The irony of encouraging Product Managers to say ‘no’ to customers right after advising them to preserve customer relationships is not lost on us. However, learning to say no is a necessary skill that can preserve the integrity of your business. If you know that you’re not in a good position to create a product for a customer, or the customer’s demands do not fall within the scope of what you consider necessary to work on at that time, explain this to the customer in clear, direct terms.

By being honest, you take away the uncertainty from the customer and provide room for them to consider other options available to them. True, you might lose them as customers but it’s infinitely better to tell them, “I don’t think we’re a good fit for you” than to let them buy your product and figure out it’s not a good fit. Customer relationships broken down by a lack of trust are notoriously hard to repair.

7. Be an effective storyteller

This storytelling often begins with your resume. If you’re looking to break into the industry without much Product Management experience, acknowledge this fact, at the top of your resume if possible. “I am a person with X background, seeking to get into product.”  

Highlight the things you’re doing to make yourself ready for that job whether that’s attending Product Management School or performing Product Management duties in your current job. It gives you more credibility than someone seeking to break into the industry without any mention of product on their resume or any indication that they’re willing to learn.

If you were in a B2B company that sold stuff to other companies, talk about the companies you worked with, the products you sold and the challenges, how you prioritized trade-offs, the solution you settled on, how you delivered it, and how you improved.

The actual subject matter is less important than the fact that they’re showing excitement about the things that are important such as the storytelling, users and their problems.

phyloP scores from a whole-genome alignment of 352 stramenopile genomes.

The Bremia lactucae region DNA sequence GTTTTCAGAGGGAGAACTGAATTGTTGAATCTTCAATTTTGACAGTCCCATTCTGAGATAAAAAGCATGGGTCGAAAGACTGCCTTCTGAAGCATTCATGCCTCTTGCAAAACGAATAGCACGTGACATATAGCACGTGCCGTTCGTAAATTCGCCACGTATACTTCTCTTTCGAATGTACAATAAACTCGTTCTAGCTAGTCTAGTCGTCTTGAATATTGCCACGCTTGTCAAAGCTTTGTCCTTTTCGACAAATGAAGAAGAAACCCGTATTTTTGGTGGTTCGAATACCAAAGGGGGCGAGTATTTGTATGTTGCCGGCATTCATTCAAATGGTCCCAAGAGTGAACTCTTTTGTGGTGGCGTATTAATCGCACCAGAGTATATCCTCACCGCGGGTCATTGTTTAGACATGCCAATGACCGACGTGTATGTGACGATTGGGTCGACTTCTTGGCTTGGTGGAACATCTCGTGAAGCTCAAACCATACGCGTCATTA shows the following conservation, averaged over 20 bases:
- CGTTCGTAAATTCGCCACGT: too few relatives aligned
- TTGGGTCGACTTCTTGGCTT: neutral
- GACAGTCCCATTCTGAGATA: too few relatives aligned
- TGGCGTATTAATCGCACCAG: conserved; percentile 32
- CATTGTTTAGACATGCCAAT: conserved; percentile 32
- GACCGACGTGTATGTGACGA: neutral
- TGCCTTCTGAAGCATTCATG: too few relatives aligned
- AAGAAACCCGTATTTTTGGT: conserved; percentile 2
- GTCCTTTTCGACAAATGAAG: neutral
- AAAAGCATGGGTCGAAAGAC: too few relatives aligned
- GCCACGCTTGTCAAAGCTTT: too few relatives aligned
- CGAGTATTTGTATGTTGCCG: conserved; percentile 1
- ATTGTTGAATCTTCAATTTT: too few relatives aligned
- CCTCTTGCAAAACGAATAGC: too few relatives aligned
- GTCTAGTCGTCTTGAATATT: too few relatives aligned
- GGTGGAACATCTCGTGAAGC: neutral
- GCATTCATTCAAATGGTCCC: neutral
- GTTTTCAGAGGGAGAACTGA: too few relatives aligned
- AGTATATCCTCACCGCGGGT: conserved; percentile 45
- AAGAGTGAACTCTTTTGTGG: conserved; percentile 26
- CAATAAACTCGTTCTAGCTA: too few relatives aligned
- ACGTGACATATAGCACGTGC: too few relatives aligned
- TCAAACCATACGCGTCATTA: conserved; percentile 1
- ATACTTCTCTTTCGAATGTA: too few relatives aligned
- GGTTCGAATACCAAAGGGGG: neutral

8. Build in Public

As much as you can, endeavor to do things out in the open as it allows for discovery and it makes it possible for others to add on to your work and give you more perspectives. It is easier to overcome challenges when the burden is shared, so involve your team. Bring in developers and designers if you need their help too and share your work internally so that others can point it out if you missed anything.

9. Use the product

Quite frankly, it’s always pretty obvious when employees of a company use the company’s product. There’s a certain customer empathy that can only be developed if you’re a user yourself and that’s why Product Managers should be the best users of their company’s product.  

Don’t be afraid of the product and don’t be afraid to do the kind of things users would do with the product so that in the end you can arrive at the best possible version of the product.  

10. As a manager, create teachable moments

Interrogate the choices of those on your team to make sure they get the principles behind the steps they’re taking and they’re not simply carrying out instructions mindlessly. Teach them the most important things to go after, what to prioritize and what not to.

Spend time with mentees, coach them, make them better at the craft and build new Product Management talent, there’s room for everyone!

To learn even more best practices for building technical products, register here to join the next Co.Lab Product Management Bootcamp. If you’d like to watch the full chat with Justin, visit our YouTube channel.